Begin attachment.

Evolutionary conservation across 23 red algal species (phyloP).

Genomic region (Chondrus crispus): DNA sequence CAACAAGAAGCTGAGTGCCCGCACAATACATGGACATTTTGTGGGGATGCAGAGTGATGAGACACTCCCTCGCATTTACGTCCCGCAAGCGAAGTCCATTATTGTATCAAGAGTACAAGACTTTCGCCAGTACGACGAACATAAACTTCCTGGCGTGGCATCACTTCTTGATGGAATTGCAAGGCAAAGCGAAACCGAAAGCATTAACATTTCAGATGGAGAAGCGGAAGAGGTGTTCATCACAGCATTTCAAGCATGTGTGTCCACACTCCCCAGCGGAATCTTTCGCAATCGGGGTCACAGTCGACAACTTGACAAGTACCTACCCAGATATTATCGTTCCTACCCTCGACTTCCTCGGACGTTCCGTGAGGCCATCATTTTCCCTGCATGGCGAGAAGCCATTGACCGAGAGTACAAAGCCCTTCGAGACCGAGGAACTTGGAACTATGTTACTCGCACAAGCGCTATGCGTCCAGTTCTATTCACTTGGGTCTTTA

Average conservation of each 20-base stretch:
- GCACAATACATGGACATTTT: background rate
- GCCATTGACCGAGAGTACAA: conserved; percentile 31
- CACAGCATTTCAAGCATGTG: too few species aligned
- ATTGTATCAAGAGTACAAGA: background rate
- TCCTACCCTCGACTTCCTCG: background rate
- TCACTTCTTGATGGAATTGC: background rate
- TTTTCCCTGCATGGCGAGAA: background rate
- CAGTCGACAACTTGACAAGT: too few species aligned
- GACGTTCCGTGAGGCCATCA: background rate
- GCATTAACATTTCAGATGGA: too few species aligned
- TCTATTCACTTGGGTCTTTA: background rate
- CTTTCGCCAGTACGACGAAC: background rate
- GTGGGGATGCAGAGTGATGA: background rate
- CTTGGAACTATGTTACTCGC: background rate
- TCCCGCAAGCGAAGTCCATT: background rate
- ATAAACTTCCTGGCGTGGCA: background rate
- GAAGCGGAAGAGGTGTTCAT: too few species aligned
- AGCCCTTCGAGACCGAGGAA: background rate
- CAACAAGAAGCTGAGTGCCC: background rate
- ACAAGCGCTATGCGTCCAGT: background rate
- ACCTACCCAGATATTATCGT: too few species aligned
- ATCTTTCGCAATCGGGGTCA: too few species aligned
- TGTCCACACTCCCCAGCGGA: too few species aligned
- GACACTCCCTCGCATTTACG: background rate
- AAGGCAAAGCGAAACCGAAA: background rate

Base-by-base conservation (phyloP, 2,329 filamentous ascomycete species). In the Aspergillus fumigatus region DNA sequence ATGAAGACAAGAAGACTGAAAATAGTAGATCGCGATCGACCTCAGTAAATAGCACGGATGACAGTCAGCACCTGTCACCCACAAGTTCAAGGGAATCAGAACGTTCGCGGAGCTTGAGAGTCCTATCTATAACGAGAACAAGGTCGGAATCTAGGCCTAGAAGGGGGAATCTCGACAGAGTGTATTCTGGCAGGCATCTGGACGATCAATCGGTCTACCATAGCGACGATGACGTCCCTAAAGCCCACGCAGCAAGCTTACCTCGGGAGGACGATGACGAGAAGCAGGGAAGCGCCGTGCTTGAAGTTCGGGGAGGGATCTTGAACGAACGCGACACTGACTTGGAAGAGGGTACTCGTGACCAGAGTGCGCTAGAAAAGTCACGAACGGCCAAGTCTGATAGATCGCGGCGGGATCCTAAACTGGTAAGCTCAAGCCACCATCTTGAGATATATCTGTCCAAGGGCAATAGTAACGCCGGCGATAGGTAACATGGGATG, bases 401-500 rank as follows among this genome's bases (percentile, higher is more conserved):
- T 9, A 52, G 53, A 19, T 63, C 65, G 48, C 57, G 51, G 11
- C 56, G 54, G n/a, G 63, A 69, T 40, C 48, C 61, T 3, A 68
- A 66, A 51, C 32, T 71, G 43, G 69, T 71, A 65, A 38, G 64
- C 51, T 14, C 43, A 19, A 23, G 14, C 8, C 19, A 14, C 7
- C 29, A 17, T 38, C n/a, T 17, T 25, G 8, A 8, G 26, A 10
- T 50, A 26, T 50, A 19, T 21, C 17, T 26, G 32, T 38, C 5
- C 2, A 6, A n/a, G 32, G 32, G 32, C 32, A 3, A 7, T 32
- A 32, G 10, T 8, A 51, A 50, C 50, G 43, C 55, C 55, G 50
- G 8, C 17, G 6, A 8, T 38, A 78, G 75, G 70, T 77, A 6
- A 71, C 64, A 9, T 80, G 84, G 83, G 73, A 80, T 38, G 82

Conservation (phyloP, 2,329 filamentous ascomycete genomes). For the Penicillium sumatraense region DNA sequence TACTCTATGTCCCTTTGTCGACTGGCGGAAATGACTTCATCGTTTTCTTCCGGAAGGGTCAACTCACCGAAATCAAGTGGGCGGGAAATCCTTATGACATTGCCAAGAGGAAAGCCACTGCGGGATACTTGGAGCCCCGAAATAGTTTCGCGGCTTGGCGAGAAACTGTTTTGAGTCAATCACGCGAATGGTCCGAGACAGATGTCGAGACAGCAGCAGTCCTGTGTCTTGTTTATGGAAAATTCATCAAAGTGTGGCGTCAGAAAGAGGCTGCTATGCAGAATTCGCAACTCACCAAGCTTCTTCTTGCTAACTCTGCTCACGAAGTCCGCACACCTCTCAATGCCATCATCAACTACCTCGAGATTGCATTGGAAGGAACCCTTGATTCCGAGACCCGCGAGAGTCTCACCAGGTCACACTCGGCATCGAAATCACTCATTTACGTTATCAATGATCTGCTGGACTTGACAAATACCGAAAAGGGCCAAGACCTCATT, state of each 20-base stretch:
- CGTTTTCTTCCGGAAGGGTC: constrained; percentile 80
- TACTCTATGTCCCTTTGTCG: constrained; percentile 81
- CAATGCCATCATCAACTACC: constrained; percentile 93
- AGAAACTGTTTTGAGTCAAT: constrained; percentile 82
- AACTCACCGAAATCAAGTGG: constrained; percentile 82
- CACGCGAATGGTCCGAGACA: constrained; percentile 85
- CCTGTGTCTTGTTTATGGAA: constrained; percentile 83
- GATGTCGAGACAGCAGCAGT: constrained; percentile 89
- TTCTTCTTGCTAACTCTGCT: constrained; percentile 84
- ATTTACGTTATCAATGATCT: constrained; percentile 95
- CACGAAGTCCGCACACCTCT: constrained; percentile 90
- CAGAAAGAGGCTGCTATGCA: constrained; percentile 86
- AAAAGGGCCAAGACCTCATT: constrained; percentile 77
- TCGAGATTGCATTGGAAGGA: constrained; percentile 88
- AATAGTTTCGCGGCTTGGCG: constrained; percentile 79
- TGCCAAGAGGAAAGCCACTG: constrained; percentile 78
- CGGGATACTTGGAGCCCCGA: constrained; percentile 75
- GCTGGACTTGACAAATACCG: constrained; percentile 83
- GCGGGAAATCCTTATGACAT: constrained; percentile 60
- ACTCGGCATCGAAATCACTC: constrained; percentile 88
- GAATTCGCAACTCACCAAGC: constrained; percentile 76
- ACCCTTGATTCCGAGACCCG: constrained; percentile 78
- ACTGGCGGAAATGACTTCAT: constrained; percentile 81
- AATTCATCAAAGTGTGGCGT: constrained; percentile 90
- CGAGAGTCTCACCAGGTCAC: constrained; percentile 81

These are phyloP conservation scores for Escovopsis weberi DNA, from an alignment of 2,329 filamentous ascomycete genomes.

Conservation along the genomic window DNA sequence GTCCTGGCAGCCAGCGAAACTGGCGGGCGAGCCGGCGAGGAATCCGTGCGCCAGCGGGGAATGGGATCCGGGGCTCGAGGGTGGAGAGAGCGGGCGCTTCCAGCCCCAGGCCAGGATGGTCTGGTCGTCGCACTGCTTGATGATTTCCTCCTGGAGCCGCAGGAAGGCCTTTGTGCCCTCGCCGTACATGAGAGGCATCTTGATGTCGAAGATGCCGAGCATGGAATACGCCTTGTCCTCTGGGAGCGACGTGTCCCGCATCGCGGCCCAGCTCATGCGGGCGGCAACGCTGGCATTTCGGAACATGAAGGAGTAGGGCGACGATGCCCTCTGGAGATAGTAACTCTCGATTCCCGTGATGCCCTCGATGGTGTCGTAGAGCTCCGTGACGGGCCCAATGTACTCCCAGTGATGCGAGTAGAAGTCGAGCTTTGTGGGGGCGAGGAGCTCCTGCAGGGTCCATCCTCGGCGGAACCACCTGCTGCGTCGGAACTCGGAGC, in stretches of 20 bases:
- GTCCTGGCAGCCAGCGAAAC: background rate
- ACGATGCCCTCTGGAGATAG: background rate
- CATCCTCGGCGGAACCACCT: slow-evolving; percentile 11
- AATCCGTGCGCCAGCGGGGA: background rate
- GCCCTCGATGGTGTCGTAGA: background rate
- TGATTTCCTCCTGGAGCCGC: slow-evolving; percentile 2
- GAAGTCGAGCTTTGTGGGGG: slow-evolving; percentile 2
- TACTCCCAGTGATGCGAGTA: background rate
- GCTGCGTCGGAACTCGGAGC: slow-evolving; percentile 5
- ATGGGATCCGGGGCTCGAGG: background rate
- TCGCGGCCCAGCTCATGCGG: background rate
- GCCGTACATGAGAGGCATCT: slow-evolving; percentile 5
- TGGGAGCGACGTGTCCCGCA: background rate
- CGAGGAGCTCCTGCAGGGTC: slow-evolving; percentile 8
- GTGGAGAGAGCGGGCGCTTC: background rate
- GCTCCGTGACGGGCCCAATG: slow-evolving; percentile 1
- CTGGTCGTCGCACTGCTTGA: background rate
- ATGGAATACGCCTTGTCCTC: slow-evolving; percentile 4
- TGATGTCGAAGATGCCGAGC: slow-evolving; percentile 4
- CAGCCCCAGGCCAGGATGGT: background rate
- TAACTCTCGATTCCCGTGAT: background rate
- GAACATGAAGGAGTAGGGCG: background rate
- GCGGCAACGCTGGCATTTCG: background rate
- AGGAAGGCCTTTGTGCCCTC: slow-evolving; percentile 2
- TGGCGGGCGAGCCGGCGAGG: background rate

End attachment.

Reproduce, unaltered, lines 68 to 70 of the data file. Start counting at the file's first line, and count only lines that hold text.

- GTCCTGGCAGCCAGCGAAAC: background rate
- ACGATGCCCTCTGGAGATAG: background rate
- CATCCTCGGCGGAACCACCT: slow-evolving; percentile 11